“Reflection is an important human activity in which people recapture their experience, think about it, mull it over and evaluate it.” - Boud et al., 1985
The ability to reflect on our thoughts, feelings and actions doesn’t come naturally.
Our students are no different.
The benefits of arming them with this superpower include:
- Increasing student voice and motivation;
- Adapting our teaching to suit their needs;
- Improving learning outcomes;
So why is it difficult to reflect in the classroom?
Barriers to student reflection are:
- emphasis on assessment driven curricula
- difficulties thinking beyond the present
- perception that it’s not ‘serious learning’
It takes inspiration, guidance and lots of practice.
Exit tickets are an effective and easy tool to prompt student reflection.
In this article, we’ll dive into the top 7 questions for successful student reflection.
1. What are 2 goals you have for your next project?
Goal Setting is one of 10 High Impact Teaching Strategies (HITS) - and for good reason.
For effective reflection, it’s important we first set goals to guide us.
Developing goals serves to:
- set realistic and achievable expectations
- focus our learning
- track progress
Before posing this, discuss with students effective goal setting. What makes an effective goal? What is a meaningful success criteria? How will I deal with challenges along the way?
Once you’re aware of students’ goals, you can guide them to achieving these through their learning.
2. What help do you need to achieve your learning goals?
Research shows that when feedback is learner-centred, it motivates students to be and do their best.
This question is best posed once students have articulated their learning goals.
Asking students what help they need encourages them to identify their strengths and weaknesses. It clarifies their next steps. It also gives us vital information to tailor our teaching to suit their learning aims.
3. What are two ways you contributed in class today?
Some students are outgoing. Others are more reserved. Regardless, all can positively contribute to the class.
They may have helped a classmate. Worked well in a team. Asked a clarifying question.
Reflecting on how they’ve contributed prompts thinking about future contributions.
I taught a student with low self esteem. They’d often ask additional questions or seek clarification. They thought this meant they weren’t contributing to the class. Based on this feedback, I helped them to see that asking questions really helped others’ learning too.
4. How does something you learned in today’s lesson connect with something you already knew?
In The Wisdom of Practice, Lee Shulman writes that ‘to prompt learning, you've got to begin with the process of going from inside out.’
New information is processed based on what we know, believe and can do.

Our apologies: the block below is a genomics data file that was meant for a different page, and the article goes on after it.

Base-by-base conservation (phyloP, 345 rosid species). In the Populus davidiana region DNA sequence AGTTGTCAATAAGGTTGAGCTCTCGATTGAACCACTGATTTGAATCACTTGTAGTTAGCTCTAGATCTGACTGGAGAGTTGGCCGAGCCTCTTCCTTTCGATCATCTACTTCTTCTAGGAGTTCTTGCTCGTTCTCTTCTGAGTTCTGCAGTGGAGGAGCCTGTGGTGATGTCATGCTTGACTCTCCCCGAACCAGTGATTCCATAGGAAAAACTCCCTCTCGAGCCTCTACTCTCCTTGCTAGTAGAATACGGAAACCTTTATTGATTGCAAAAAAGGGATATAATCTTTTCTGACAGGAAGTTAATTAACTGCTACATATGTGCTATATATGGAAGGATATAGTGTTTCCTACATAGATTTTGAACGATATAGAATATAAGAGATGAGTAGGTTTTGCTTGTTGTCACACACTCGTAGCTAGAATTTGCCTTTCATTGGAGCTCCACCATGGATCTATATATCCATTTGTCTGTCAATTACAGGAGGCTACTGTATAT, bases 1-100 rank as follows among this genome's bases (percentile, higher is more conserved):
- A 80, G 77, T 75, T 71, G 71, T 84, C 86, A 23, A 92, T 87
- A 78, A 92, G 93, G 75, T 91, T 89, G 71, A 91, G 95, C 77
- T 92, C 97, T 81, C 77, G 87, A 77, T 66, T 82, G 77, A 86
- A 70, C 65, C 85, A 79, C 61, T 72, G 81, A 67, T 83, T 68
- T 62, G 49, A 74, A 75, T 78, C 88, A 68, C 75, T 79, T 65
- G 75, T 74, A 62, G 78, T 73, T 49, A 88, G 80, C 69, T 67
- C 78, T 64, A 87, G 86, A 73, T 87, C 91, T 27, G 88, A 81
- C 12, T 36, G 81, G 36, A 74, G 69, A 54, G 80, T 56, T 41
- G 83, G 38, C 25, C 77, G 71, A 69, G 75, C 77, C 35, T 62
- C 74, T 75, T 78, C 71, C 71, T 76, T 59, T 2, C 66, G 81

Students should be encouraged to tap into their existing knowledge, memories, skills and beliefs to promote learning.
This highlights that each sequence of learning isn’t just there for exam purposes. That it builds on previous knowledge for a holistic understanding.
It’ll also provide insight into your students’ thoughts, feelings and experiences. This will help you to present information in a meaningful way.
5. What did you learn about working with others today?
Our students don’t learn solo.
They’re constantly interacting with their peers. Their actions impact on others in ways they may not even realize.
Students are encouraged to reflect via this question in a positive and constructive manner.
It’s impactful to brainstorm questions to support their answer, such as:
- How did I support others?
- How could I have done better?
- How did others interact with me?
- How did that feel and why?
With this knowledge, we gain a better understanding of the dynamics within our classroom. It gives us the opportunity to have meaningful conversations with students. To have a whole class discussion about working with others.
This approach will enhance students’ sense of belonging and improve their learning outcomes.
6. How can you apply what you learned today to your own life?
Learning is most meaningful when students form connections to their lives.
It’s our role to ensure that learning is transferable to real-life.
Where students feel that we are invested in their learning, they are more likely to respond positively to our feedback.
This will enhance student understanding, incentivise classroom learning and make learning tangible.
Before posing, discuss ideas for applying specific content outside the classroom. For instance, if you’re teaching Psychology, identify ways that emotional learning can be applied to their lives.
7. How can you apply something you learned today to another class or subject?
We often view the classes we teach as standalones, especially in high school or university settings.
However, there are many transferable skills and knowledge that can be used across multiple settings.
Great Schools Partnership identifies these as: communication, problem solving, informed thinking, self direction, collaboration.
The more we reflect on these skills, the greater the likelihood of us honing them in. They form the backbone of any future learning.
As teachers, we’re best positioned to ask our students meaningful questions to promote self reflection.
Self reflection is essential for aiding memory, promoting student voice, increasing motivation and enhancing learning outcomes.
It may not be easy, but it’s certainly worth the hard work.
Try using exit tickets to encourage reflection with your students. These and other self reflection questions in your Ziplet account are a great place to start. If you haven’t already, you can sign up for a free account.